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According to the results of a recent survey of 2,920 IT and cyber security professionals in 121 countries, fully 63 percent of respondents are against providing governments with backdoor access to encrypted information systems.
ISACA's January 2016 Cybersecurity Snapshot also found that 59 percent believe privacy is being compromised in an effort to implement stronger cyber security laws.
Fully 83 percent of respondents favor regulation requiring companies to notify customers within 30 days of the discovery of a data breach.
And while 72 percent of respondents are in favor of the U.S. Cybersecurity Information Sharing Act (CISA), only 46 percent believe their company would voluntarily share threat information following a data breach.
"The Cybersecurity Snapshot shows that the professionals on the front lines of the cyberthreat battle recognize the value of information-sharing among consumers, businesses and government, but also know the challenges associated with doing so," ISACA international president and INTRALOT group director of information security Christos Dimitriadis said in a statement.
"Cyber security has become a high-stakes, boardroom-level issue that can have crippling consequences for any C-suite executive who lacks knowledge about the issues and risks," Dimitriadis added. "Strong public-private collaboration and ongoing knowledge-sharing are needed to safeguard our organizations from cybercriminals."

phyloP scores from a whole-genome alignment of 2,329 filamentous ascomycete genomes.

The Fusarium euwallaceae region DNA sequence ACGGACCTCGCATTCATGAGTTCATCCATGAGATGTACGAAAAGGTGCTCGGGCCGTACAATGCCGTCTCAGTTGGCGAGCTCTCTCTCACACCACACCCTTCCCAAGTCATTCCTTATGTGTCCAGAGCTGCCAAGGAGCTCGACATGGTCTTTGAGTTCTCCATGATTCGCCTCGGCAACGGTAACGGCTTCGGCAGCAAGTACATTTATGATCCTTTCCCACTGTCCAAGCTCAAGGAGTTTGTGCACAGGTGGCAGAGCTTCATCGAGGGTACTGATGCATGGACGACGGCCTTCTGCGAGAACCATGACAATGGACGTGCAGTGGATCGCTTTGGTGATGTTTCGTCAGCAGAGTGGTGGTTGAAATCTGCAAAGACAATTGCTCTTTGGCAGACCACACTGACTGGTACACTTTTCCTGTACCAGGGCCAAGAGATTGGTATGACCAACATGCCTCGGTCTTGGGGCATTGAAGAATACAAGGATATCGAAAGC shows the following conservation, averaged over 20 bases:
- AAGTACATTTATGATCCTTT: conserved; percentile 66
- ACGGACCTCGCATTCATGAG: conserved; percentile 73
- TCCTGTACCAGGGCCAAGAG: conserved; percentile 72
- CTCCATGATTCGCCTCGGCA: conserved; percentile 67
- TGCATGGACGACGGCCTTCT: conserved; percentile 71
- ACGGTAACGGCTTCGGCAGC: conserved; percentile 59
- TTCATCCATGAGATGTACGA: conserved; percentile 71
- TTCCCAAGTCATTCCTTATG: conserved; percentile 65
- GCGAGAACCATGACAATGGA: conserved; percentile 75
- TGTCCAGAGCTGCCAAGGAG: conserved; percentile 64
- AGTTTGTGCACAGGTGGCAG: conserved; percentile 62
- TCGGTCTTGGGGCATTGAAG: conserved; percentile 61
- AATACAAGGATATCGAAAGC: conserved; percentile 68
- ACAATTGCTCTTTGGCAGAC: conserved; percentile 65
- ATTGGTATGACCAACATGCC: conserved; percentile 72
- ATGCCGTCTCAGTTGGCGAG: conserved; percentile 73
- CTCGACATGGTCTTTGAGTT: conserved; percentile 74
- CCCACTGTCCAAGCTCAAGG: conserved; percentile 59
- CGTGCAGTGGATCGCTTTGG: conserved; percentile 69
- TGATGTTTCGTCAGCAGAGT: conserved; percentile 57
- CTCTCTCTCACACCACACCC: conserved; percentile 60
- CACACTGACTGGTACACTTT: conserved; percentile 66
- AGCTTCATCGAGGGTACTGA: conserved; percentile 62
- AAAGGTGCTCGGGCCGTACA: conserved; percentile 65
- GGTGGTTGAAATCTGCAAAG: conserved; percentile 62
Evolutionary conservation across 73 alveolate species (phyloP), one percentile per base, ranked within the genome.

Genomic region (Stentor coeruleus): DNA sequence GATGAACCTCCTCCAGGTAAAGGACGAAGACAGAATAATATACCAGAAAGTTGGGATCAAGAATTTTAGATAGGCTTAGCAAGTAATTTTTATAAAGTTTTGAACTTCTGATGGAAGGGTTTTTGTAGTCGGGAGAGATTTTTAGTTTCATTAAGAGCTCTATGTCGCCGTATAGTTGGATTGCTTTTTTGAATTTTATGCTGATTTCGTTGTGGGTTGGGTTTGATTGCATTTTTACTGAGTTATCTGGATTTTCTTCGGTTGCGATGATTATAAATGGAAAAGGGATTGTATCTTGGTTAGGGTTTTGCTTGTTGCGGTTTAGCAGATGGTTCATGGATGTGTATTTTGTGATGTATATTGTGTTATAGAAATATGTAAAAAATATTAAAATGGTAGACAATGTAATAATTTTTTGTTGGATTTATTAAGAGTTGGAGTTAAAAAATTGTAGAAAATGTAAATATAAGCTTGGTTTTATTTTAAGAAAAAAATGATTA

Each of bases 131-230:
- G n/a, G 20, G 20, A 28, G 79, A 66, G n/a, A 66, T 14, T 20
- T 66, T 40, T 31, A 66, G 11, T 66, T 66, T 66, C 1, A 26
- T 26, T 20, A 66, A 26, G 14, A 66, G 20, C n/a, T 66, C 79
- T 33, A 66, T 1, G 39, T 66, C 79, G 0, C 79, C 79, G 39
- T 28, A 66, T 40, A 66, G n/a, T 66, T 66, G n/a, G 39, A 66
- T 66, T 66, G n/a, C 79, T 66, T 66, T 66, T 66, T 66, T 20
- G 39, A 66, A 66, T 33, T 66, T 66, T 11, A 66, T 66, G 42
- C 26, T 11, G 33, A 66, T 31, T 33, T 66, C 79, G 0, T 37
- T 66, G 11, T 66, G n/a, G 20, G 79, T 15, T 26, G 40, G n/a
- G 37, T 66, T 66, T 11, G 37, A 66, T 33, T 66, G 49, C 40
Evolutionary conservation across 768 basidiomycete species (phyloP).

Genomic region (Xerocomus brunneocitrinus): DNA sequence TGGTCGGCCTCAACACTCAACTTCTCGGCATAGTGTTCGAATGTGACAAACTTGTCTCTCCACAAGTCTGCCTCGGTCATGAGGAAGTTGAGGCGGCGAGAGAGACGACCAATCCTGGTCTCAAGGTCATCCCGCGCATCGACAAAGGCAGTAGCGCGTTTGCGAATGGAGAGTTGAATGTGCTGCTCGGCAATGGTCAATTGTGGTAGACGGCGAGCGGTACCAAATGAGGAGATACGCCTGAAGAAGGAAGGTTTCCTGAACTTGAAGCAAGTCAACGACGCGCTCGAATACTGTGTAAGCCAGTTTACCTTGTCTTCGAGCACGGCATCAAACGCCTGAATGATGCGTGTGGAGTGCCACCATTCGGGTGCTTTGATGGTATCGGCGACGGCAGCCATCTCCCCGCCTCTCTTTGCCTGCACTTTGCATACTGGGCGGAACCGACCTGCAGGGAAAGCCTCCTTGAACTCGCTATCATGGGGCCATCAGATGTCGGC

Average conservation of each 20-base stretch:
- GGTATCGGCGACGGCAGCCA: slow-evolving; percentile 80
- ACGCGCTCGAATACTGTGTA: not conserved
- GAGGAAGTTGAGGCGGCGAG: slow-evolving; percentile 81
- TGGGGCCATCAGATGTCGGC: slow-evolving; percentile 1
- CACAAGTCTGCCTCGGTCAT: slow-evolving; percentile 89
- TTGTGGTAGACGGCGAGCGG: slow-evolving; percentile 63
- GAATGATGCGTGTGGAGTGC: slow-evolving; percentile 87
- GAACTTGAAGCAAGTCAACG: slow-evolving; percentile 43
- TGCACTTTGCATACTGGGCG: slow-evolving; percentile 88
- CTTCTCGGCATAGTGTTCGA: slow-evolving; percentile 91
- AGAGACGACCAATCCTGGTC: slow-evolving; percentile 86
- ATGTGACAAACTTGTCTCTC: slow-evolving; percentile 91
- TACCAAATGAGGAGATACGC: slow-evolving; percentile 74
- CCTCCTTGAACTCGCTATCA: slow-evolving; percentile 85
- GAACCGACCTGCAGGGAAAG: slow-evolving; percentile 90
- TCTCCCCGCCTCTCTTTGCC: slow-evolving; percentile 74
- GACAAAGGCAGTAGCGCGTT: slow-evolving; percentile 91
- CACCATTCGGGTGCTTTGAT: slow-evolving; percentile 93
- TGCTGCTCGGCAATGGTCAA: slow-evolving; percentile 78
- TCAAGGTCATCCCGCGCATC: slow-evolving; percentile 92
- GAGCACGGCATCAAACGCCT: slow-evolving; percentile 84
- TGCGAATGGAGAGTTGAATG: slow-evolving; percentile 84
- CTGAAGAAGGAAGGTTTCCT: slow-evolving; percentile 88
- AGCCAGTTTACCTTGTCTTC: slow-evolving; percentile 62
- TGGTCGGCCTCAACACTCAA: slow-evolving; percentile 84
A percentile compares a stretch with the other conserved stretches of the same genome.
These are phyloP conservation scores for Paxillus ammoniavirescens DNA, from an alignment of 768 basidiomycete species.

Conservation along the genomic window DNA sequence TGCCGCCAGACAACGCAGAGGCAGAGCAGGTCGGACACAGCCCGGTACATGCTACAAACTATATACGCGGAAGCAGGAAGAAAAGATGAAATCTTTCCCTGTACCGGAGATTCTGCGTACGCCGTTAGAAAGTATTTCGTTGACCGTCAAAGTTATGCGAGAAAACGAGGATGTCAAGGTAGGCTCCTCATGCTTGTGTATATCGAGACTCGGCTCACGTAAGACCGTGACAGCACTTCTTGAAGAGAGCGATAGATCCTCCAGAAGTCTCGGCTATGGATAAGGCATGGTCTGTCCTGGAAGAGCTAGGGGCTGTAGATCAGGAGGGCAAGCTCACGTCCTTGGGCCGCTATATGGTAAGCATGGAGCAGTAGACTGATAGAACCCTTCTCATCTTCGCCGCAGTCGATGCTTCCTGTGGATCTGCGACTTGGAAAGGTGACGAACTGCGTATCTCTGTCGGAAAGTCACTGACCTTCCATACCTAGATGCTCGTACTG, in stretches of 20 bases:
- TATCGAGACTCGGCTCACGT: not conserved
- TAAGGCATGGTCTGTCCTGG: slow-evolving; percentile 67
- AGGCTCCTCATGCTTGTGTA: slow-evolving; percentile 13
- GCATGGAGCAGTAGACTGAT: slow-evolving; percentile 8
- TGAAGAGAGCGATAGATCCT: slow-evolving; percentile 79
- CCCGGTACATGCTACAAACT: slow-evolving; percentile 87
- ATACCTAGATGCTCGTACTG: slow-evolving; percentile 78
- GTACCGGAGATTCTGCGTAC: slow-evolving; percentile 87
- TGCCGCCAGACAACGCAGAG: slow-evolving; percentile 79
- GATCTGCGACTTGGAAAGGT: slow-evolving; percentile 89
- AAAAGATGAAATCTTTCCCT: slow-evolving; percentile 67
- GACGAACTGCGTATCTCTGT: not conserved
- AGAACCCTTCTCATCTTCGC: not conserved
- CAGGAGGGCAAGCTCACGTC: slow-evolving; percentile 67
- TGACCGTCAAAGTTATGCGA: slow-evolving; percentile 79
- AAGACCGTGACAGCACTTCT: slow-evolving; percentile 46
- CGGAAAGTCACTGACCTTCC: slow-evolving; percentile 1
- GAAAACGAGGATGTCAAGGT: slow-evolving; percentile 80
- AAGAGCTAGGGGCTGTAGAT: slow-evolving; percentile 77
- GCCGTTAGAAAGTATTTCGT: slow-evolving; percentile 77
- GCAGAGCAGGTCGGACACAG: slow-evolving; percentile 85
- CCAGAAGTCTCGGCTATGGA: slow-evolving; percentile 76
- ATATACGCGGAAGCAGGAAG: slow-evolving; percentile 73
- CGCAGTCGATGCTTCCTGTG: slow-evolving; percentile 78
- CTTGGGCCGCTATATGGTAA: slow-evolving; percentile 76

The threats respondents are most worried about this year are social engineering (52 percent), insider threats (40 percent), and advanced persistent threats (39 percent).
And although 45 percent of respondents plan to hire more cyber security professionals in 2016, fully 94 percent of those respondents expect it to be difficult to find skilled candidates.
"The aggressive increase in cyberattacks worldwide is feeding a growing chasm between demand and supply in the cybersecurity talent wars," ISACA vice president and White Ops COO Eddie Schwartz said in a statement.
"It is also shedding light on a critical problem in our industry: identifying job candidates who are truly qualified to safeguard corporate assets in a landscape that is highly complex and constantly evolving," Schwartz added.
A survey of 200 U.S.-based C-level executives conducted last summer by Opinion Matters on behalf of ThreatTrack Security found that fully 47 percent of respondents view CISOs primarily as scapegoats who "should be held accountable for any organizational data breaches."
"The need for information security is keenly appreciated, but CISOs are struggling for the recognition and authority they need to be effective in defending organizations from today's increasingly sophisticated and frequent cyber threats," ThreatTrack president John Lyons said at the time.
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